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Sugar Pie De Santo
Singer/Songwriter
Former Fillmore Resident

Sugar Pie De Santo
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Video Credit: KQED 1999

 

Sugar Pie performing
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Photo Credit: KQED

On Getting Her Start in The Fillmore

We had a famous theater in the Fillmore district called the Ellis Theater, which is basically where my music really started. And they had talent shows there. One weekend Johnny Otis was in town looking for new talent. On that particular weekend, I won and he offered me a contract to come to Los Angeles to cut my first record ever. While we were in the studio he named me Sugar Pie because I was so little. I wore a size three shoe and I weighed about 85 pounds. I was very tiny.

On the Golden Age of The Fillmore

In the Fillmore you could go out of one club and go right into another: a whole row of nothing but clubs and entertainment. You could start at the Morocco on one end and walk down the street and then you'd be at The Sportsman's Club. We called it the Divisadero Stroll. I used to go down to these clubs called The Chameleon Club and The Hungry Eye. People who went to the clubs would dress from head to toe: they were very sharp, in good suits, something you'd wear to church on Sundays. Everybody was trying to outshine each other. When you said Fillmore, you said it proud.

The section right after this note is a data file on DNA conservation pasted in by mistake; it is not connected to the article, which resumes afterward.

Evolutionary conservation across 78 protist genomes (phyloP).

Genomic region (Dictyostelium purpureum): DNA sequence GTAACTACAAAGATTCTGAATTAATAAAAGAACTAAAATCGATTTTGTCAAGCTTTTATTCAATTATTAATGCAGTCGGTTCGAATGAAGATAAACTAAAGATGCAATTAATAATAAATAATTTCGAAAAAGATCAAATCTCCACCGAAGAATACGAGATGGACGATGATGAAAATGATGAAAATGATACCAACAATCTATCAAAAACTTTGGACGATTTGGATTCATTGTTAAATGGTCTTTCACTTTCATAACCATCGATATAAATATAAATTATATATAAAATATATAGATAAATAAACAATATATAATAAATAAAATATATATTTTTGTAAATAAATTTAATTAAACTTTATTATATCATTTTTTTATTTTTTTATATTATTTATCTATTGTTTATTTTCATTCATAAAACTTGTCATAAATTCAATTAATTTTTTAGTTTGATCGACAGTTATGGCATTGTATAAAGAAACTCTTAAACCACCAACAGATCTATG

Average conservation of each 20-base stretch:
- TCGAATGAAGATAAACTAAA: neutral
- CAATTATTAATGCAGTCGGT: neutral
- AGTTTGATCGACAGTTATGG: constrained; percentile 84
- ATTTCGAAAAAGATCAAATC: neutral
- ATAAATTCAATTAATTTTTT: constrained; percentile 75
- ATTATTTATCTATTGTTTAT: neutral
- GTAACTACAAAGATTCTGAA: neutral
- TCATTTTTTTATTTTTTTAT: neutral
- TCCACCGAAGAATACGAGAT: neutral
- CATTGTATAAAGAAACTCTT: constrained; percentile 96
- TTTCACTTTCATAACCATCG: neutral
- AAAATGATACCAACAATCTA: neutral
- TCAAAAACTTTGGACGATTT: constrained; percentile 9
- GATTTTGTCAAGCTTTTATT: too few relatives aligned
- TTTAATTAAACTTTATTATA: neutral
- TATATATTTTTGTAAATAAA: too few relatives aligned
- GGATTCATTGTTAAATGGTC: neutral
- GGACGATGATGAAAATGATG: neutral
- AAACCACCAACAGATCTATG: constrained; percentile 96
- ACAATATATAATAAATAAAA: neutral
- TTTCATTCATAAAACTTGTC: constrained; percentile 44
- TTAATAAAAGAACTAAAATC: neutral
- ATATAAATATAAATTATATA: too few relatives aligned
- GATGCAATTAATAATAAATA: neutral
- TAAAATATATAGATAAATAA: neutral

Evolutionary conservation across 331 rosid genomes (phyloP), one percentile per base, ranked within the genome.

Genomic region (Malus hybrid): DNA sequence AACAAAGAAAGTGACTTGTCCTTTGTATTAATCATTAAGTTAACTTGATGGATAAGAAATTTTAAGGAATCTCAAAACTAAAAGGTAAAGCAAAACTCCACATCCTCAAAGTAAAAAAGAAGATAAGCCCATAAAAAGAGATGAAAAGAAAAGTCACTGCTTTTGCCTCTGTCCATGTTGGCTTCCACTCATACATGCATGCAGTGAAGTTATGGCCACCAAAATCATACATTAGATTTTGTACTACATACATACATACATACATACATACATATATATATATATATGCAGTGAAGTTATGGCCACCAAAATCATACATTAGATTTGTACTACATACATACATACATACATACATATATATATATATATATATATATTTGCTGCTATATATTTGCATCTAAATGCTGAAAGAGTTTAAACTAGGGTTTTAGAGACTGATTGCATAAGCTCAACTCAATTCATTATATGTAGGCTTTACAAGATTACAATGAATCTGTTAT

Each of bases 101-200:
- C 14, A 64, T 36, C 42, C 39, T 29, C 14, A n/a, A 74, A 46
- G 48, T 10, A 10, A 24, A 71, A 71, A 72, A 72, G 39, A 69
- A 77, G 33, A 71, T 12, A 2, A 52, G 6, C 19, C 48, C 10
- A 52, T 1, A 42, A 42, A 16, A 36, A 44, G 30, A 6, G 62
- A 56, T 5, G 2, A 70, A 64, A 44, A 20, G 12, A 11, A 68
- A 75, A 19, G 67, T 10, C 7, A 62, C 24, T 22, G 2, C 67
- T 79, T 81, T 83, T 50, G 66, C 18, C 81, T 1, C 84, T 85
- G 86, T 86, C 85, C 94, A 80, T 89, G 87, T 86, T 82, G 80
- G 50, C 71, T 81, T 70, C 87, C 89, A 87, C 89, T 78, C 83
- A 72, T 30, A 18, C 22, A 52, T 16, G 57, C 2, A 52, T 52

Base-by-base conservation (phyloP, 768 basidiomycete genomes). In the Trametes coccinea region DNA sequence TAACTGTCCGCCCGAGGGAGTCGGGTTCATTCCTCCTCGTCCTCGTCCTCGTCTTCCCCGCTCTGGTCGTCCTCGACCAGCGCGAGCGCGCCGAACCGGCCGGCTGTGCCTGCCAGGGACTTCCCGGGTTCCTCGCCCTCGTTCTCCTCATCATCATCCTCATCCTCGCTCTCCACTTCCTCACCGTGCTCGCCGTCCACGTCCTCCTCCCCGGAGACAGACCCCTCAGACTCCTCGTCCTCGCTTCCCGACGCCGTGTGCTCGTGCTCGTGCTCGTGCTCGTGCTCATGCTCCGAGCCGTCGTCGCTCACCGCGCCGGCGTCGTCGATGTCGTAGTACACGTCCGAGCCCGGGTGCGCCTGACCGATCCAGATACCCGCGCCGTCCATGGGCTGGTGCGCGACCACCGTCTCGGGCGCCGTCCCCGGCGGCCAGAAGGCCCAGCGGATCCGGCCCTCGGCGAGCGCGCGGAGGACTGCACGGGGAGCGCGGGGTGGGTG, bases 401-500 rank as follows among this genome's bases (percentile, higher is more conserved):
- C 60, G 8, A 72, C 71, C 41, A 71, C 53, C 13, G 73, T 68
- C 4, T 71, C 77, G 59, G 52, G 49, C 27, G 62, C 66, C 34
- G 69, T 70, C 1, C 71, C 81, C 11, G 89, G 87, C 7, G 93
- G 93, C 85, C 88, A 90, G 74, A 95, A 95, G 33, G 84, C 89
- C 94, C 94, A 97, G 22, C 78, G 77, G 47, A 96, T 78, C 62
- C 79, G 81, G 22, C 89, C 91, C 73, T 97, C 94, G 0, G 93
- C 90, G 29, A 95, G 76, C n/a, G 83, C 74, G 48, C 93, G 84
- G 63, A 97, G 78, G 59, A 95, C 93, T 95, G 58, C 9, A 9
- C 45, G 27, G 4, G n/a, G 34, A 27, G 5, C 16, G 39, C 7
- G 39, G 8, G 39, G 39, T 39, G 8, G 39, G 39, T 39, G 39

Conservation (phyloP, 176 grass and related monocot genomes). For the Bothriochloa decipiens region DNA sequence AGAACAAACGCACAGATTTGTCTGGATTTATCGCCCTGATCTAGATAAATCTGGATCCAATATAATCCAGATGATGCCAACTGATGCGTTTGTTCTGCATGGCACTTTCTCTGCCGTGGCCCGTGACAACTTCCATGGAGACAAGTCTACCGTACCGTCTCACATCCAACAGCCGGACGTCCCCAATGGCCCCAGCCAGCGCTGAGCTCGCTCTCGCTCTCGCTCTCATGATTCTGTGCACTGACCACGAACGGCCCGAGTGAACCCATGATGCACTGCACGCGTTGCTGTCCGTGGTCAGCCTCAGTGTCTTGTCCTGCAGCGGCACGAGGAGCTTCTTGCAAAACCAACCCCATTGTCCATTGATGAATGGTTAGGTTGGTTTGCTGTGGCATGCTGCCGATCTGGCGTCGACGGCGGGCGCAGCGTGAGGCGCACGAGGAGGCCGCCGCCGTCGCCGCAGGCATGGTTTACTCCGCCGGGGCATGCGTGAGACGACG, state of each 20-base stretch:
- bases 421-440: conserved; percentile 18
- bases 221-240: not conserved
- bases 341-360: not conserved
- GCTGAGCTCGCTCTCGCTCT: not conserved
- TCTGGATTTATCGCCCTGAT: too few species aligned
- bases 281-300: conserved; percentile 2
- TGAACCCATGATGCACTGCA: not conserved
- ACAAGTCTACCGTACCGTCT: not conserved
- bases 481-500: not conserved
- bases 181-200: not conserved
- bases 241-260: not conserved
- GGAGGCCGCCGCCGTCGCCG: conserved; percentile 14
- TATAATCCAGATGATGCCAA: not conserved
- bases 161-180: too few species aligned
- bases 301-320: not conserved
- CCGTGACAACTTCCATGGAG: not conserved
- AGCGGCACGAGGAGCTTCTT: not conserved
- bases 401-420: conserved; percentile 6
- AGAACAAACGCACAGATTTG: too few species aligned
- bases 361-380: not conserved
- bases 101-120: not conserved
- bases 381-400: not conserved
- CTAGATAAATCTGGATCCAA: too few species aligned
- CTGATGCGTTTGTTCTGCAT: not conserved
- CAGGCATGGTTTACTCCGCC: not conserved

Club Flamingo
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Photo Credit: San Francisco Public Library

 

 

Boom Boom Room
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Photo Credit: KQED

On the Current Music Scene in The Fillmore

The music scene of today, as far as I'm concerned, has changed considerably in the Fillmore. All the old clubs have closed. If you want a place to go where it's happening, go to the Boom Boom Room and you will get some blues that you will never forget. The Boom Boom is owned by John Lee Hooker and it is one of the swingin'est clubs. Thirty years ago the crowd would have been predominantly black, for the Blues in the Western Addition. Today, most of the crowd for the Blues is predominantly Caucasians.

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